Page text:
It was a very hot afternoon in June, but the young professor had forgotten the heat and the grime of the workshop.
He was, as the inspector had said, extremely dirty, but the grime which covered his face could not conceal its repulsive ugliness.
Carfry's--London's a desert at this season, and you've made yourself much too beautiful," Archer said to May, who sat at his side in the hansom so spotlessly splendid in her sky-blue cloak edged with swansdown that it seemed wicked to expose her to the London grime.
Then, as he noted my white skin through the coating of grime and blood that covered me, his eyes went wide and in an altered tone he whispered: "Can it be that you are a Holy Thern?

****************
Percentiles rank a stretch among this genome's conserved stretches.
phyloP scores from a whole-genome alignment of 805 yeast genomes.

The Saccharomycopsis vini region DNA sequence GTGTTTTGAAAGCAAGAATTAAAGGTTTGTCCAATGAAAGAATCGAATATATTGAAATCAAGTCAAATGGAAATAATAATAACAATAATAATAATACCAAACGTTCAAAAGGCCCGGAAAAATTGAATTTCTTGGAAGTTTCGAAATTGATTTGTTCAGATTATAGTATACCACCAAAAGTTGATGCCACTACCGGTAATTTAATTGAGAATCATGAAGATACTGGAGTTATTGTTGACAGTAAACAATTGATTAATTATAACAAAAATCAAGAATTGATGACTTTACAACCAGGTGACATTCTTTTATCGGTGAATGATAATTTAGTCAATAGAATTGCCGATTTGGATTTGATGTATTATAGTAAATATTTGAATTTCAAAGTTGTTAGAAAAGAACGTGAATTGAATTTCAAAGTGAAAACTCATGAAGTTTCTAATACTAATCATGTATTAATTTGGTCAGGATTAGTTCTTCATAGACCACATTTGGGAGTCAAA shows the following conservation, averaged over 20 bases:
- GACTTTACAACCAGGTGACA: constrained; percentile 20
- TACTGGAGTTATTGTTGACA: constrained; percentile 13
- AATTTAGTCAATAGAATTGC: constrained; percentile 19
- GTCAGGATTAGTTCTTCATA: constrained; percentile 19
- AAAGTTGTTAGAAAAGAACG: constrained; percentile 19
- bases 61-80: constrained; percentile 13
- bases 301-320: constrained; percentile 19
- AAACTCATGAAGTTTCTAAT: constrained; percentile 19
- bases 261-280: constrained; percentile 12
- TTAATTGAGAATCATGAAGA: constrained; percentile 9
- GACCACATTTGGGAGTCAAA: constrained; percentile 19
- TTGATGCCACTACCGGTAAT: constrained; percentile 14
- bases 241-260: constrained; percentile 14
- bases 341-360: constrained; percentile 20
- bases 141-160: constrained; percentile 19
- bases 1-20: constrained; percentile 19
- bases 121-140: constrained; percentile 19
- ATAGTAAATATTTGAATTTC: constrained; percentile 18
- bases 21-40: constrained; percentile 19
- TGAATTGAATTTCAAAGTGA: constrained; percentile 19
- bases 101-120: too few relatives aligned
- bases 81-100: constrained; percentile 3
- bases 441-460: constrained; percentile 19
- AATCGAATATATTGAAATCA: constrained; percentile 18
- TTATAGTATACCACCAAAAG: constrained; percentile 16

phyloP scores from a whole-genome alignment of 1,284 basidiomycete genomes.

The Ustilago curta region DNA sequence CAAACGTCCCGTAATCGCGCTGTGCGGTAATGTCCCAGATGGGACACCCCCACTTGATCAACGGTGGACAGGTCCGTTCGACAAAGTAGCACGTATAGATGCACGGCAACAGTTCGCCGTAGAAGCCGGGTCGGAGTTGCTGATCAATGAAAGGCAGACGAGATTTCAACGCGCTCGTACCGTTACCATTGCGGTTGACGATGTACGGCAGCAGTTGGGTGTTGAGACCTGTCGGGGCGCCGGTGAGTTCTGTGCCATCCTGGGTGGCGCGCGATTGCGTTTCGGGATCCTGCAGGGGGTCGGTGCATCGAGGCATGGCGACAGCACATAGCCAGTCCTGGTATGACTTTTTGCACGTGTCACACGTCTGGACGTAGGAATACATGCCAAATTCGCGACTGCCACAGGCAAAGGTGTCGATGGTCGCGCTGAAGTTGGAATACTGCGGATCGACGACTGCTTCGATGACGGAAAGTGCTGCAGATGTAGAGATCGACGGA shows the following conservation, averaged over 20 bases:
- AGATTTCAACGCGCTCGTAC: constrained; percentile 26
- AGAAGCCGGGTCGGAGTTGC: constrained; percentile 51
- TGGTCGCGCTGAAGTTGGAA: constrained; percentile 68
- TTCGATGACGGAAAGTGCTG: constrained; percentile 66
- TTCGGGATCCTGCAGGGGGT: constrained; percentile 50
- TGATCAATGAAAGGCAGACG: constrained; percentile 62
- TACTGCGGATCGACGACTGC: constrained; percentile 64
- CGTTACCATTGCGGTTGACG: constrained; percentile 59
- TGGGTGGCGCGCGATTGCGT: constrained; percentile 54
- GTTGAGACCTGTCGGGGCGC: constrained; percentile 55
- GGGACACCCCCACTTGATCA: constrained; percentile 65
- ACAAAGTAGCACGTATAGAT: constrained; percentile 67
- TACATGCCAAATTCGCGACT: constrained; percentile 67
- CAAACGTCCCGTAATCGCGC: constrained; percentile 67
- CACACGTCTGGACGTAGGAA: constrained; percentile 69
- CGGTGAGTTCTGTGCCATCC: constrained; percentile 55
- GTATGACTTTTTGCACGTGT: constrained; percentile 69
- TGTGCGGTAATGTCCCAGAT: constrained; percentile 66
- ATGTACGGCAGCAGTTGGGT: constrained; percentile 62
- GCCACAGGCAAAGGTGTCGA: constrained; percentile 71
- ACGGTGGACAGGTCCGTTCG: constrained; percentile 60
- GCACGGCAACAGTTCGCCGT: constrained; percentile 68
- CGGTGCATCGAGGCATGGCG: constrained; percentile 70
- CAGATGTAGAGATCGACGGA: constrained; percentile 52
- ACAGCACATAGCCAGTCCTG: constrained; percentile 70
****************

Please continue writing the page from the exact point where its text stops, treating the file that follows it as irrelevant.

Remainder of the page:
Collar and shirt bore the grime of a long journey, and the hair bristled unkempt from the well-shaped head.
The sunshine falling on the grime of surfaces, on the poverty of tones and forms seemed of an inferior quality, its joy faded, its brilliance tarnished and dusty.
You never told me you went in for disguises," said I, watching him as he cleansed the grime from his face and hands.
Then the noise ceased suddenly, and the second engineer appeared, emerging out of the stokehold streaked with grime and soaking wet like a chimney-sweep coming out of a well.
A row of wooden benches ran round the walls, which were black with grime to the height of the tables.
The hand with which he held the grating (seamed all over the back with ugly scratches newly healed), was unusually small and plump; would have been unusually white but for the prison grime.